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Tatiana Pasternak, Daniel Zaksas; Memory for visual votion: what is remembered and how is it used?. Journal of Vision 2002;2(7):416. doi: https://doi.org/10.1167/2.7.416.
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When asked to compare two moving stimuli separated by a temporal delay, observers must identify and remember stimulus direction. We examined the properties of these processes in two macaque monkeys by sequentially presenting two random-dot stimuli, sample and test, in opposite hemifields and introducing a random-motion mask during the delay. By manipulating the spatial location of the mask, its size, temporal parameters, and the time of its presentation during the delay we examined the nature of the remembered stimulus.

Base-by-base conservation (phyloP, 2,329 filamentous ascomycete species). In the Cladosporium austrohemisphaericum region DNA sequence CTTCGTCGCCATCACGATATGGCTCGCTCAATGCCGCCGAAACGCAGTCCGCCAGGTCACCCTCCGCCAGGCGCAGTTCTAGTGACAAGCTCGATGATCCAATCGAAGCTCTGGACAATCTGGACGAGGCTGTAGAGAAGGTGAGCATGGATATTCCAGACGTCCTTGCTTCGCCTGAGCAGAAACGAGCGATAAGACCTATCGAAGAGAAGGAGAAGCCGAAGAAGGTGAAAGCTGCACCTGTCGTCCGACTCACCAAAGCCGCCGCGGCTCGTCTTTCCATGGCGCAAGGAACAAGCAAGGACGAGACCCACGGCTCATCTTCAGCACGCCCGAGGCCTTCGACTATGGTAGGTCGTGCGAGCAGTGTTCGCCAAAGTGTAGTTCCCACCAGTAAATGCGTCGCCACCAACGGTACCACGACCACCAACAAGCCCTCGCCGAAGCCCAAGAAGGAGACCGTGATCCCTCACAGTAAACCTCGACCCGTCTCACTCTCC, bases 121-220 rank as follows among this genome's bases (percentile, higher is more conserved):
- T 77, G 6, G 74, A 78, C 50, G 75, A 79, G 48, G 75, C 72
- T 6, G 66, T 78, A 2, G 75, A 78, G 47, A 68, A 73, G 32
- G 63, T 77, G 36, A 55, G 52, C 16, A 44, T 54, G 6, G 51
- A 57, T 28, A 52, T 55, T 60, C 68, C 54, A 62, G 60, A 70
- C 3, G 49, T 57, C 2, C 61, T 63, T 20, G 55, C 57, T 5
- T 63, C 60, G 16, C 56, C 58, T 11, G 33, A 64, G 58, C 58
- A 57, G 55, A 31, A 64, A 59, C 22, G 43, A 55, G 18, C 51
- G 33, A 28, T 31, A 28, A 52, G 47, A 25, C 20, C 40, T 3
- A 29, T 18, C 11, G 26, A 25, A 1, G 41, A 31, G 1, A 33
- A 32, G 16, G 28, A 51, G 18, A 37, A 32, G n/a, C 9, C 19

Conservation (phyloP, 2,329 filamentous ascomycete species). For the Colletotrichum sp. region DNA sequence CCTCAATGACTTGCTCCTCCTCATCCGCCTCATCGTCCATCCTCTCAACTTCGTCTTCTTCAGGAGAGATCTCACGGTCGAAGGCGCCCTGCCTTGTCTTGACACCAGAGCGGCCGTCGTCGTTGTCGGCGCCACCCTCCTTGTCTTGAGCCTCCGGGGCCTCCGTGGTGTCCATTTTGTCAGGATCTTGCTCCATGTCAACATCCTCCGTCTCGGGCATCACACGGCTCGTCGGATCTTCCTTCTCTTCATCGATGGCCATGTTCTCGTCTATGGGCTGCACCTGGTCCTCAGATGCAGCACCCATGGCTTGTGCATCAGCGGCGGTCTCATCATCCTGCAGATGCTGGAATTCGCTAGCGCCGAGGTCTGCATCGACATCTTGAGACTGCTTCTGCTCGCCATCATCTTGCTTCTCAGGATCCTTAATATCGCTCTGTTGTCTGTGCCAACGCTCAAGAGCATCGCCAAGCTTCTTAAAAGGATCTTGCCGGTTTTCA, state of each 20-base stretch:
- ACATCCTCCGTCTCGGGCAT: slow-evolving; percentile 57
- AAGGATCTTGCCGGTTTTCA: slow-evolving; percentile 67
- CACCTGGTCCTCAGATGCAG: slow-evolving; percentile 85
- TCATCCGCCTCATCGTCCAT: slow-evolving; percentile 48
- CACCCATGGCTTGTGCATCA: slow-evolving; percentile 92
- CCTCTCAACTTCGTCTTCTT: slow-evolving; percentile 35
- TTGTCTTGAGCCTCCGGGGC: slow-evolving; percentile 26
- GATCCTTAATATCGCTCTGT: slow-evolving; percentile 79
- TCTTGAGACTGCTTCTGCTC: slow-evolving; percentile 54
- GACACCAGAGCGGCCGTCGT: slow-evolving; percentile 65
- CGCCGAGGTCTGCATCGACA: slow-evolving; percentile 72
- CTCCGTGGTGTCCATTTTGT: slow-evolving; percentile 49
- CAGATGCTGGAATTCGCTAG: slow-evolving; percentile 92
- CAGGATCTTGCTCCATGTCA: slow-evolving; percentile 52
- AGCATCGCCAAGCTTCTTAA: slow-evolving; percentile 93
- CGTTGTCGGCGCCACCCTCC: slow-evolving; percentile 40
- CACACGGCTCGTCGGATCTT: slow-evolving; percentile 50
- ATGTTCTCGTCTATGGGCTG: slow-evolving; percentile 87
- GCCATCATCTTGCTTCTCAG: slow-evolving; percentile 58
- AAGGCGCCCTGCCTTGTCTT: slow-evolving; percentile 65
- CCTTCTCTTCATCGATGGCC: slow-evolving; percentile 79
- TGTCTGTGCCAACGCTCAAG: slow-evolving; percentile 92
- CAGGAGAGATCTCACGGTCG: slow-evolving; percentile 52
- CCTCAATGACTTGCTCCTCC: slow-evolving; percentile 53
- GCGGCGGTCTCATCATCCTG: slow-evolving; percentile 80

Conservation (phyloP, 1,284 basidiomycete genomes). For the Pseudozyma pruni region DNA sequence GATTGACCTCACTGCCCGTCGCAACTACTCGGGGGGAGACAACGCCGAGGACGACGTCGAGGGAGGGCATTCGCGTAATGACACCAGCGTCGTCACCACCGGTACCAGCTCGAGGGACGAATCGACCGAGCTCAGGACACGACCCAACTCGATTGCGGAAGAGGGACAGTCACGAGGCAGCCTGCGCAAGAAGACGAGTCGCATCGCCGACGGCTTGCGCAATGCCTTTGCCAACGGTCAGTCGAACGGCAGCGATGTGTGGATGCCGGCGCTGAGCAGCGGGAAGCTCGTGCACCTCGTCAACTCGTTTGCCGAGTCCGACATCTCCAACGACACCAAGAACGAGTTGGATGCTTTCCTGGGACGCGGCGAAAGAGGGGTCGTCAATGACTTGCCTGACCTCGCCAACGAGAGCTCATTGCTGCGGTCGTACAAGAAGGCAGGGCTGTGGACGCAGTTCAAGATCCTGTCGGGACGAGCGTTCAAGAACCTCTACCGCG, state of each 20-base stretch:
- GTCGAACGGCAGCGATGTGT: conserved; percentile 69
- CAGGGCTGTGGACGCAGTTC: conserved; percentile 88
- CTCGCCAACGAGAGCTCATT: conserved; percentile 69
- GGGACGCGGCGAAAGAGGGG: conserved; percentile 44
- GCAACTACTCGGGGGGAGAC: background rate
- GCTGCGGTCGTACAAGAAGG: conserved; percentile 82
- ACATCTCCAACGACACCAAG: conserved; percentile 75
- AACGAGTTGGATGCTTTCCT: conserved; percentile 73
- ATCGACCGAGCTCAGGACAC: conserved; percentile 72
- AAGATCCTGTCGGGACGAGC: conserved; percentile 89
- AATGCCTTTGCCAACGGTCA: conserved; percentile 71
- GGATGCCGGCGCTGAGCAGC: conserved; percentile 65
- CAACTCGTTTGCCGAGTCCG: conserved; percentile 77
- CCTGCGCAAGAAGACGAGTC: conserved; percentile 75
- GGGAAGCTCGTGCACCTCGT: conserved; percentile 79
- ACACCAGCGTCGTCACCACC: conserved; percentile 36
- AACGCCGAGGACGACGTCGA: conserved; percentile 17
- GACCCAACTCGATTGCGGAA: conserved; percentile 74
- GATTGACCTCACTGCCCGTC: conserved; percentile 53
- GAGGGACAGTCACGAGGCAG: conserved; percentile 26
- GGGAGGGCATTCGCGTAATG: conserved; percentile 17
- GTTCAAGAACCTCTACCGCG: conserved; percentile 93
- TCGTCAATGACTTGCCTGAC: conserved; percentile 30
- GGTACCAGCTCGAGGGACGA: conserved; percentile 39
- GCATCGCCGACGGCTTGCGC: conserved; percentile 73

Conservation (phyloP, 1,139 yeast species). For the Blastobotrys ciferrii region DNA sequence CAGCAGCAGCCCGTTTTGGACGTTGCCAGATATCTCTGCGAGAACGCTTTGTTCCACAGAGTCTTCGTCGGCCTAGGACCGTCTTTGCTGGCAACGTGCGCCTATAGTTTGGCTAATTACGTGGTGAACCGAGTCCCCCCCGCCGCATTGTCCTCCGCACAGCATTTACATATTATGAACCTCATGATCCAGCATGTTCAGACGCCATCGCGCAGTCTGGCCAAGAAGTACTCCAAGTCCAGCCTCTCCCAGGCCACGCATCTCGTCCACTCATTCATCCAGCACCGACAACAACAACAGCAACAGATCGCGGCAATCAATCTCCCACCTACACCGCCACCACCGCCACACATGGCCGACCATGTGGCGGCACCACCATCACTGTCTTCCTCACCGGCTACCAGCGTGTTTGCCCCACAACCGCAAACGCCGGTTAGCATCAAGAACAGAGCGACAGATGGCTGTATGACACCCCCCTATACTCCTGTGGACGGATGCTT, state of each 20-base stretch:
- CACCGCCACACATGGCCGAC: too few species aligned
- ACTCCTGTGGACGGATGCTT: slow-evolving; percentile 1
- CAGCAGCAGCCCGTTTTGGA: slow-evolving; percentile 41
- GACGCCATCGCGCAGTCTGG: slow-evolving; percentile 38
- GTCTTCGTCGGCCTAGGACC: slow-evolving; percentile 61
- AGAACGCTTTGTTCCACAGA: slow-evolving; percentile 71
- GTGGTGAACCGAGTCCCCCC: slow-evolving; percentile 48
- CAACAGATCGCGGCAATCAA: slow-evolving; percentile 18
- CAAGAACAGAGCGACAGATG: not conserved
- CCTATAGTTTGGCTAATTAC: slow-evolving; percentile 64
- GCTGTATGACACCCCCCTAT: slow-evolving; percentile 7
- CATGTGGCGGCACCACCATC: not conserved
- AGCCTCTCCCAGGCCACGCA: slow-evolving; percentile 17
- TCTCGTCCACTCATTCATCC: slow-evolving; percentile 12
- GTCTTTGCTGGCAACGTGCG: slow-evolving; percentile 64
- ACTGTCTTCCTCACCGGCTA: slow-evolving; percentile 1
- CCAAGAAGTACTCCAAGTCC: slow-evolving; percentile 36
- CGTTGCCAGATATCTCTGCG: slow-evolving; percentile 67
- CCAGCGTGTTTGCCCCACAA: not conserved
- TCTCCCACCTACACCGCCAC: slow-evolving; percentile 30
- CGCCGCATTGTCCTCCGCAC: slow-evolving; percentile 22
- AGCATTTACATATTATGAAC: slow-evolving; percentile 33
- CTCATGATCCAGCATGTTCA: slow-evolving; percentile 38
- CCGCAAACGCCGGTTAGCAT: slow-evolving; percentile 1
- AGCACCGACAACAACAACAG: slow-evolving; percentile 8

We found that the mask was effective only when introduced at the location of the test, about 100–200ms after the start of a 1500ms delay, and when its size was similar to that of the remembered sample. The spatial specificity of the mask effect suggests that the information about the remembered direction presented in one hemifield is transferred to the site of the upcoming test in the opposite hemifield. The effectiveness of the mask early in the delay indicates that this transfer is likely to occur shortly after the offset of the sample. The finding that the properties of the remembered stimulus faithfully reflect signals used to encode it suggests the involvement of motion-processing cortical areas in its storage, even when information has to be transferred to the opposite hemifield. This is consistent with the recent finding that the spatial scale of the mechanism underlying storage of visual motion matches that of MT neurons (Zaksas et al, JNP 2001).
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